SSL CA Bundles for cURL and PHP

SSL CA Bundles for cURL and PHP

If you've ever tried connecting to a remove service or server using SSL from your server side cURL or PHP script running on a Windows Server, you may very well have encountered the condition that SSL certificate of the remote server cannot be verified.

The problem occurs when you are trying to contact an SSL/TLS secured connection (and have the CURLOPT_SSL_VERIFY_PEER curl option set to true).

The error looks like this:

certificate verify failed

or may simply return error err 10054

Well, the problem has a very simple solution. CURL cannot talk directly to the Windows certificate repository, so you have to give it a file to validate the Trusted Root Certificate Authority against.

The Solution

There are several options for obtaining a CA certificate bundle:

  • Download one (not entirely recommended but this is the easiest option);
  • Export from a trusted provider (e.g. Mozilla);
  • Export from your Windows CA store;

Download From the Net

To simply download the current pem file, go here:
and download the cacert.pem file. (
not that you should trust any source on the internet for guaranteeing the validity of these CA bundles or the security of your server, but I've verified (at least once) that this file is indeed the CA certificate list exported from Mozilla as supplied in the Firefox Browser.

However, if you don't want to trust some random website fro the file, you can...

Get the Mozilla list

The conversion script mk-ca-bundle:

The mk-ca-bundle tool converts Mozilla's cert bundle to PEM format, suitable for (lib)curl and others. Writtten by Guenter Knauf.

Convert from your local Firefox installation (linux):

You can also extract the CA certificate list from your local Firefox installation, if you have the certutil tool installed. You just need to run the script (yes, this is a BASH script so you need to be Linux to get this to run).

Export from Windows

Follow these steps to export your Trusted Root Certificate Authority CA certs:

  1. From the windows start menu, run the command "mmc.exe" to launch the Microsoft Management Console;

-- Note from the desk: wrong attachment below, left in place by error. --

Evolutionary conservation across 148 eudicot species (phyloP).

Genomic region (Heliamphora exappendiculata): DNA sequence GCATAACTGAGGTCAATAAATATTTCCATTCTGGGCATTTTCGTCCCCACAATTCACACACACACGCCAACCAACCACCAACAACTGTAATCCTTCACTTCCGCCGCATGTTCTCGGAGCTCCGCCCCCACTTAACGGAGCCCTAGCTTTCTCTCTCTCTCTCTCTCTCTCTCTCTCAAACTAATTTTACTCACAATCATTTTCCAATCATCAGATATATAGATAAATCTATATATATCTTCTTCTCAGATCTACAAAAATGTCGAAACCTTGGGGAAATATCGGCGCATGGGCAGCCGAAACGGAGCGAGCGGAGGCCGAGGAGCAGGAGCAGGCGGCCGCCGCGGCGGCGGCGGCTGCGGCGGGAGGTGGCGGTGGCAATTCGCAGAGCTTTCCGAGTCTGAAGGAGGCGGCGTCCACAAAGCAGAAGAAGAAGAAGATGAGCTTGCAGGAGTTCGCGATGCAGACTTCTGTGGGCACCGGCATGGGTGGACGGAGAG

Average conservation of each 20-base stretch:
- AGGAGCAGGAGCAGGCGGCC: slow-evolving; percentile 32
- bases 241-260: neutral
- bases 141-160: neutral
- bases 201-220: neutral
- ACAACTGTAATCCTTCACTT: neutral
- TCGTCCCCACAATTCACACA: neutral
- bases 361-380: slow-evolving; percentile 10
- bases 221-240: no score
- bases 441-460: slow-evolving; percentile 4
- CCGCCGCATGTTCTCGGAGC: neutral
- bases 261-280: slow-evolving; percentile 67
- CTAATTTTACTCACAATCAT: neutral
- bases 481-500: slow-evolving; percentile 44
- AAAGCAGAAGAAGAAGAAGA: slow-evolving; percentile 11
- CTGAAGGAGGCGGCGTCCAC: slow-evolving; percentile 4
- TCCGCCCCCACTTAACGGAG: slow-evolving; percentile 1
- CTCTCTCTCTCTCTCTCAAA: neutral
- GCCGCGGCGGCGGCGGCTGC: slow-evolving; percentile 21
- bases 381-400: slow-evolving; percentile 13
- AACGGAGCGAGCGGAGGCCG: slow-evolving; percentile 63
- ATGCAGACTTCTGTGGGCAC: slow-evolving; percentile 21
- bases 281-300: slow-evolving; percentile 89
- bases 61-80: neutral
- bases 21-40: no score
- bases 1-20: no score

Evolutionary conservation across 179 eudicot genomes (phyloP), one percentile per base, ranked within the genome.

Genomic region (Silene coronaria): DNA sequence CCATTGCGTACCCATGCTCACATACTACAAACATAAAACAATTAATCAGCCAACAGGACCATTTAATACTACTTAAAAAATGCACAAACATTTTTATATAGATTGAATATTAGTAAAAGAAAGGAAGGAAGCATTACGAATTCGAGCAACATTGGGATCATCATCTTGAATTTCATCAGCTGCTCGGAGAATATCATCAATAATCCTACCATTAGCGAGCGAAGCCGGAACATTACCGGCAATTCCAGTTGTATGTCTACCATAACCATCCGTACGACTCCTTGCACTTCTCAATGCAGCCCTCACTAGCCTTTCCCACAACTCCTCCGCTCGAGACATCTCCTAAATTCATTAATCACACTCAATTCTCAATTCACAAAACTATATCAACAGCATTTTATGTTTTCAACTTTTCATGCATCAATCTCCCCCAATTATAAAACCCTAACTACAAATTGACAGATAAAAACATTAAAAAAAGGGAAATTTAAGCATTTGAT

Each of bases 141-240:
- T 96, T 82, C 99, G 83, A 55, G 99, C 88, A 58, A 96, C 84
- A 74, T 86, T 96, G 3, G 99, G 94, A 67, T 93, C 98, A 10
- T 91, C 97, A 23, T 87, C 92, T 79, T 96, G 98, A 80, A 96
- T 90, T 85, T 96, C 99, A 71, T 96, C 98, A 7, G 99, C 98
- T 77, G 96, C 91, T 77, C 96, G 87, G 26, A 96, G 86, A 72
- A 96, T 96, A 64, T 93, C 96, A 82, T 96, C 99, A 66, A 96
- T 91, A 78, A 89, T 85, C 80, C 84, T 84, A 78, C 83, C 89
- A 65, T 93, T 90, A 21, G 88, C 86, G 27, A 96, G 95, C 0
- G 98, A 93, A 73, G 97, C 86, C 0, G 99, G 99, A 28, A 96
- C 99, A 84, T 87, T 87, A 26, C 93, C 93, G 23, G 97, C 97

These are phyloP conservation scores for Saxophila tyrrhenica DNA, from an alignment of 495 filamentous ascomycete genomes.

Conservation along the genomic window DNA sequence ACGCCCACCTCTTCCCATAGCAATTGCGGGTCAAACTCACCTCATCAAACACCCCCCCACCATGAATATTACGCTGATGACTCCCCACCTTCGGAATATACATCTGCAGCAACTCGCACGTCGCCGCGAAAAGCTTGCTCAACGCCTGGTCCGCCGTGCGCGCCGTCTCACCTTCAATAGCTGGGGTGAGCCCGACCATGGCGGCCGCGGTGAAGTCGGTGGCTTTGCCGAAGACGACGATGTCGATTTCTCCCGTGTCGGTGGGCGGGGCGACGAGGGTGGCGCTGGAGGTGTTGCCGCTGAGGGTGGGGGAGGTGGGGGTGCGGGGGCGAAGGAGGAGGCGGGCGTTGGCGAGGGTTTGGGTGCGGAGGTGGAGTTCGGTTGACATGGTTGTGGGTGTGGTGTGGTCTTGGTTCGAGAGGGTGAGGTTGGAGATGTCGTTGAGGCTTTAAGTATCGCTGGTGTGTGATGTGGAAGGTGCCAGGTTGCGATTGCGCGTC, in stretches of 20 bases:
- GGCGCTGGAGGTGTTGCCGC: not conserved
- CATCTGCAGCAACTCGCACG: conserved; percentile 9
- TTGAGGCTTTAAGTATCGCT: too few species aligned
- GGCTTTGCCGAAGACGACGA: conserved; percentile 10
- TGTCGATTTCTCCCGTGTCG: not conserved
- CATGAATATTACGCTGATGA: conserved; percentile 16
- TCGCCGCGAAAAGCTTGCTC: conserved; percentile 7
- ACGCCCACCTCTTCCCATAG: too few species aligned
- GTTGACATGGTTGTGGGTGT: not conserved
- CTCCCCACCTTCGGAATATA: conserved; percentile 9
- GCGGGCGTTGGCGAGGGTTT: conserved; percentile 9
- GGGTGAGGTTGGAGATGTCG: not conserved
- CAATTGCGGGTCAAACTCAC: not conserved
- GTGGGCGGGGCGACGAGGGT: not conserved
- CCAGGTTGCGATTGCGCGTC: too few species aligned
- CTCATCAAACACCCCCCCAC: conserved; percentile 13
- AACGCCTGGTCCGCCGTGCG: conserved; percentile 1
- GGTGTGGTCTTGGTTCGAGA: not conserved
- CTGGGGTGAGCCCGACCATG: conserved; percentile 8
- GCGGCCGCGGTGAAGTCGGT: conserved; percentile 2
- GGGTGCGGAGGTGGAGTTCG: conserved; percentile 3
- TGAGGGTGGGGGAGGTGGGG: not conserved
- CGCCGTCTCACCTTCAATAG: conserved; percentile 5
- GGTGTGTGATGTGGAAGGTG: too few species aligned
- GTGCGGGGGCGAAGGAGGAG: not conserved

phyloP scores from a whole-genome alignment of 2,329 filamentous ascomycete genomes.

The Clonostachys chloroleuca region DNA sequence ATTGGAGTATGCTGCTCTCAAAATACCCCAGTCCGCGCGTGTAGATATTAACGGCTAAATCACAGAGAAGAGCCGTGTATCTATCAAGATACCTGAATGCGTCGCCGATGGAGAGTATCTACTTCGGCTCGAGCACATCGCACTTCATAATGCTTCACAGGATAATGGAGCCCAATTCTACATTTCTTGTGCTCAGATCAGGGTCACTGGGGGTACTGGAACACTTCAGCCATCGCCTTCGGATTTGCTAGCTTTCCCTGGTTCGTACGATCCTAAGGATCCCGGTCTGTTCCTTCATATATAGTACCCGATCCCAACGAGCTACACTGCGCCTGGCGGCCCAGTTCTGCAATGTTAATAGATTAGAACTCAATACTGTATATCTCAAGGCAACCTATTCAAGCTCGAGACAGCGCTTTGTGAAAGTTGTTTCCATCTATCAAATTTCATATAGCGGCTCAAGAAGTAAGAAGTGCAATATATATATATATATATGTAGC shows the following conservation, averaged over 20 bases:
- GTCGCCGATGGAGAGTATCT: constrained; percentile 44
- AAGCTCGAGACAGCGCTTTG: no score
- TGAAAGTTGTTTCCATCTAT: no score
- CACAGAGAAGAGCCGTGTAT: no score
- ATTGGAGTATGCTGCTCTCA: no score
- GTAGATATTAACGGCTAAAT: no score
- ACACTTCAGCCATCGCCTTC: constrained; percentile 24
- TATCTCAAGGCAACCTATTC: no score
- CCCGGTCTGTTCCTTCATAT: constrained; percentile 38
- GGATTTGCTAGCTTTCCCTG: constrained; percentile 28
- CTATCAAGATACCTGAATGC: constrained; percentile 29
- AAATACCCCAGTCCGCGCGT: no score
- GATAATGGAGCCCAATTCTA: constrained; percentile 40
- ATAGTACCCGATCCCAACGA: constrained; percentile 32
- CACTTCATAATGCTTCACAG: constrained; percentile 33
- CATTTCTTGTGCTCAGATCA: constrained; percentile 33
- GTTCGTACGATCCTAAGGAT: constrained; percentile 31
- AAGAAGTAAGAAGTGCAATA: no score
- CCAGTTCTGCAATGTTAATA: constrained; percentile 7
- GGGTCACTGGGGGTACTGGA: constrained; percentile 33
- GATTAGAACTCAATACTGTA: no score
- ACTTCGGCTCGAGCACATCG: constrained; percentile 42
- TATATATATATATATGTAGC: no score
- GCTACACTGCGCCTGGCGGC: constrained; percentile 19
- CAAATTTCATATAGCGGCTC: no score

2. From the MMC, choose "File" ? "Add/Remove Snap-in..." from the main menu;
  3. Add the Certificates snap-in; When asked which certificates you want to manage, select Computer Account and Local computer;
  4. From the console root, navigate to "Certificates (Local Computer)" > "Trusted Root Certification Authorities" > "Certificates";
  5. Select all of the certificates (CTRL+A) and select "Action" > "All tasks" > "Export..." from the MMC main menu;
  6. Follow the wizard to export the certificate(s) to the Cryptographic Message Syntax Standard - PKCS#7 (.pb7 file) to a file called TrustedRootCAs.pb7;
  7. Open a command prompt (cmd.exe) and navigate to the folder containing the PB7 file you just created;
  8. Run openSSL.exe (you may need to add the path to this program to the Windows PATH environment variable) to convert the file to text using the following command:
    c:\php\extras\openssl\openssl.exe pkcs7 -inform DER -in TrustedRootCAs.pb7 -print_certs -text > TrustedRootCAs.certs

Then, in your PHP application for example, add the following line BEFORE you call curl_exec():

curl_setopt ($ch, CURLOPT_CAINFO, 'C:\PHP\extras\openssl\TrustedRootCAs.certs')

If you're using cURL, just rename the file to curl-ca-bundle.crt and pop it into the same folder as your curl.exe and it should detect it automatically.

That's about all you should need to get things rolling.

Remember, you don't necessarily have to export all of the CA's. In the case of Yubikey, the authentication API server uses a certificate issued by GoDaddy, so you only need export that single on if you prefer not to have to keep this file updated every time ROOT CA certificates are updated by the various providers.